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#61937 - 02/06/06 11:54 AM Voltage Drop on Neutral
Specialty Offline
Junior Member

Registered: 01/26/06
Posts: 4
Loc: Lake in the Hills,IL
We are supplying (120v) 2000VA of parking lot lights 130' away. The foreman ordered #10 pulled. The boss questioned the #10 and recomended adjusting ungrounded conductor to #8 for voltage drop (the foreman agreed). There is sufficient ampacity in the 10's, so does the #10 neutral also need to be replaced with #8, or just the hot since we don't care about voltage drop going to ground?
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John

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#61938 - 02/06/06 12:43 PM Re: Voltage Drop on Neutral
gfretwell Offline

Member

Registered: 07/20/04
Posts: 9045
Loc: Estero,Fl,usa
Voltage drop doesn't care if it is coming or going, they add. You should make the neutral the same size as the ungrounded conductor. It might be argued that in a multiwire the neutral would not need to be any bigger than the 240.4(D) requirement since if the load was balanced it would not carry any current at all. If this is just a single circuit it carries the same as the ungrounded wire.
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Greg Fretwell

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#61939 - 02/06/06 12:55 PM Re: Voltage Drop on Neutral
jfwayer Offline
Member

Registered: 05/15/05
Posts: 30
Loc: Fairmont, WV, USA
Electricity needs a complete path, from source to load, through load, from load back to source. This involves both the hot and the neutral or grounded conductor.

The current (I) is 2000VA/120V or 16.67A

The resistance of #10 is 1.21/kFT and #8, .764/kFT (NEC table 8)

120FT of #10 is 120 * 1.21 / 1000 = .146ohms
120FT of #8 is 120 * .764 / 1000 = .092ohms
The voltage drop comes from the resistance of the hot wire and the neutral.

The voltage drop for 120FT #10 is 16.67 * .146 = 2.43V
The voltage drop for #8 is 1.53V

#10 neutral and hot is 2.43 + 2.43 = 4.86V
#8 neutral and hot is 1.53 + 1.53 = 3.06V
one #10 and one #8 is 2.43 + 1.53 = 3.96V

3% of 120V is 3.6V, so both #8 is ok, one #8 and one #10 is marginal, and both #10 is poor.


If the load is distributed (or the circuit is 120/240V) the analysis is different.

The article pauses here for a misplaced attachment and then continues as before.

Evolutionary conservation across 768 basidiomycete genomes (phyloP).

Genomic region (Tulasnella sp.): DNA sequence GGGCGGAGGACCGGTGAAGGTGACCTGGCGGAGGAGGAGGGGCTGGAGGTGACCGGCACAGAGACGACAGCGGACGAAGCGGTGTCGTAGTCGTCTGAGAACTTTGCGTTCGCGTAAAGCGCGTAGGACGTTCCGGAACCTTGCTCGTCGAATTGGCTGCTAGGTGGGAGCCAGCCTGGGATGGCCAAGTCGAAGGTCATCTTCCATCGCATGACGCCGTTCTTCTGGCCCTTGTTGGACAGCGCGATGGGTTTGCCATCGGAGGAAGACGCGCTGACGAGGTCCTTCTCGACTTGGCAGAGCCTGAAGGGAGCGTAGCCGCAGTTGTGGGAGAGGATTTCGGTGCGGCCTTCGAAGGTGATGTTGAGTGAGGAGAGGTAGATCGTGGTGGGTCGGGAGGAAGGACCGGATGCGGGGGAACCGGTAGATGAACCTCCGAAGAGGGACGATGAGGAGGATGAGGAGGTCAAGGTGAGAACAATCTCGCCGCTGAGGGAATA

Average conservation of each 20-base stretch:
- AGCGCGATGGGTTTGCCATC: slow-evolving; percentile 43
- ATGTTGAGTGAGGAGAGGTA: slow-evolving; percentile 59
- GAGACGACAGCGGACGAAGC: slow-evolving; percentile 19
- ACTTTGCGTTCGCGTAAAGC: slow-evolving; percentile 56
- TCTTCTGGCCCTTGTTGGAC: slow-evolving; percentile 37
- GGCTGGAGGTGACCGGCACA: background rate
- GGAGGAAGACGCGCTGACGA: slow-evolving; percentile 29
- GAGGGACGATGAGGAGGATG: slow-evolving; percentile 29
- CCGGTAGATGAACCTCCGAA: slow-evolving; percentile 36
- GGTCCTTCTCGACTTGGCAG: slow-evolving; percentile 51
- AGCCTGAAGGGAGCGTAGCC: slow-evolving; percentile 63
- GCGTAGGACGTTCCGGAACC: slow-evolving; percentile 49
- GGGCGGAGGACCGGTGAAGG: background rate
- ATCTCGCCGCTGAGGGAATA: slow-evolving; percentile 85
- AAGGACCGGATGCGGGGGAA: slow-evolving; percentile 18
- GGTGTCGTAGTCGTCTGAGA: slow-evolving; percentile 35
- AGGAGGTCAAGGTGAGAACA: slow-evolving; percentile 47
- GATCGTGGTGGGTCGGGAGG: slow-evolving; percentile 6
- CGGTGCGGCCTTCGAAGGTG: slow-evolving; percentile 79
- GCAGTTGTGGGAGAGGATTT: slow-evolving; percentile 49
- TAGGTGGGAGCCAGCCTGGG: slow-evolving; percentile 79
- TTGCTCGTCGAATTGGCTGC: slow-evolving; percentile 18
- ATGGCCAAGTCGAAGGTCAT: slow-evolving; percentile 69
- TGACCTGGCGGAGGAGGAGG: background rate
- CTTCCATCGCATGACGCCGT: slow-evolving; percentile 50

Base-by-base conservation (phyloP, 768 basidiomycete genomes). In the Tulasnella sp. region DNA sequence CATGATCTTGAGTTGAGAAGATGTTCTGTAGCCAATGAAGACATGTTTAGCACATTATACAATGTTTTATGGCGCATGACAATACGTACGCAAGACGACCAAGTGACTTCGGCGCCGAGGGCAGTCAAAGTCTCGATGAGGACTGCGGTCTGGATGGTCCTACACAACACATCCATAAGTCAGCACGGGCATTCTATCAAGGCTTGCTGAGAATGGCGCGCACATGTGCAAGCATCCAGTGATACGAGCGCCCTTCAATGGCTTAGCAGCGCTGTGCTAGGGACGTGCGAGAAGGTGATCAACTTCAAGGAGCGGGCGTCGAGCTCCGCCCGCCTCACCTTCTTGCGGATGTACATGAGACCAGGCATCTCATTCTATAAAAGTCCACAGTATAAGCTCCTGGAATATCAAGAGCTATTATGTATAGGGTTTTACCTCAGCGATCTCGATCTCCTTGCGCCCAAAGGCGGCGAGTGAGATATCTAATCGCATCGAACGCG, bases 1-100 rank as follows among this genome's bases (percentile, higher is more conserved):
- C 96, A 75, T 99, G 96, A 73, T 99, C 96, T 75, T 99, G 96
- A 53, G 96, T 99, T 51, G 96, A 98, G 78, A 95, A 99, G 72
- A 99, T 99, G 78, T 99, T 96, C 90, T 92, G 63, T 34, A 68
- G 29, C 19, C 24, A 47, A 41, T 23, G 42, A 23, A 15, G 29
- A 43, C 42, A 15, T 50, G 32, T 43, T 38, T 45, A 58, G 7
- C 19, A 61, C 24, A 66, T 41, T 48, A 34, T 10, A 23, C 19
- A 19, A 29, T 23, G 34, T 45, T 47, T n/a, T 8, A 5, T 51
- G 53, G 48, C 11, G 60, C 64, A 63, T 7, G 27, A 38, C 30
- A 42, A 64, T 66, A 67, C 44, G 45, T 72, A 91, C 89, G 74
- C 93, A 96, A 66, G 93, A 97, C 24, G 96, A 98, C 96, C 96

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#61940 - 02/06/06 01:42 PM Re: Voltage Drop on Neutral
John Crighton Offline
Member

Registered: 05/16/05
Posts: 172
Loc: Southern California
Another issue: Is an EGC being run with the circuit? If you oversize the conductors for voltage drop, you need to oversize the EGC by the same amount.

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#61941 - 02/06/06 02:09 PM Re: Voltage Drop on Neutral
iwire Offline
Moderator

Registered: 01/05/03
Posts: 4343
Loc: North Attleboro, MA USA
As John C. brought up the EGC is required to be increased in size if you increase the circuit conductors.

In this case we can assume this is a 15, 20 or 30 amp circuit all of which require a full size EGC.

If you run 8 AWG for the 'hots and neutral' you will have to run a 8 AWG EGC to comply with 250.122(B).

In my area inspectors are sharp on this and will catch this if you ignore it.
_________________________
Bob Badger
Construction & Maintenance Electrician
Massachusetts

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#61942 - 02/06/06 02:39 PM Re: Voltage Drop on Neutral
Specialty Offline
Junior Member

Registered: 01/26/06
Posts: 4
Loc: Lake in the Hills,IL
You guys are great, thanks for your help in confirming what we suspected. The poles are required to be grounded directly so the EGC is not at issue.

Thanks Again
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John

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#61943 - 02/06/06 02:43 PM Re: Voltage Drop on Neutral
iwire Offline
Moderator

Registered: 01/05/03
Posts: 4343
Loc: North Attleboro, MA USA
 Quote:
The poles are required to be grounded directly so the EGC is not at issue.


Please explain what you mean.

Some sort of EGC absolutely must be run with the circuit conductors back to the panel.

It could be a metal raceway or a conductor but one or both must be used.
_________________________
Bob Badger
Construction & Maintenance Electrician
Massachusetts

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#61944 - 02/06/06 02:46 PM Re: Voltage Drop on Neutral
HotLine1 Offline

Member

Registered: 04/03/02
Posts: 6804
Loc: Brick, NJ USA
Specialty:

What do you mean.."You guys are great, thanks for your help in confirming what we suspected. The poles are required to be grounded directly so the EGC is not at issue"

Some specs require a driven grd rod at each pole...this however is in addition to the EGC that you run with the circuit.

I'll second or third what the other esteemed members stated regarding the EGC upsizing, and increasing the neutral conductor.

John
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John

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#61945 - 02/06/06 03:13 PM Re: Voltage Drop on Neutral
walrus Offline
Member

Registered: 07/25/02
Posts: 671
Loc: Bangor Me. USA
CAn anyone explain the use of a ground rod at each pole?? Lightning protection?

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#61946 - 02/06/06 03:43 PM Re: Voltage Drop on Neutral
Roger Offline
Member

Registered: 05/18/02
Posts: 1779
Loc: N.C.
Walrus, lightning protection and/or a HV event is the only reason for the rod.

Specialty, Welcome to the forum.

Now, the individual pole grounding will not protect the pole, light, or people from a fault, and infact without a EGC it can add to the dangers in the way of dangerous voltage gradients around the rod in a fault condition.

You MUST install an EGC for people safety. This is non negotiable.

Roger

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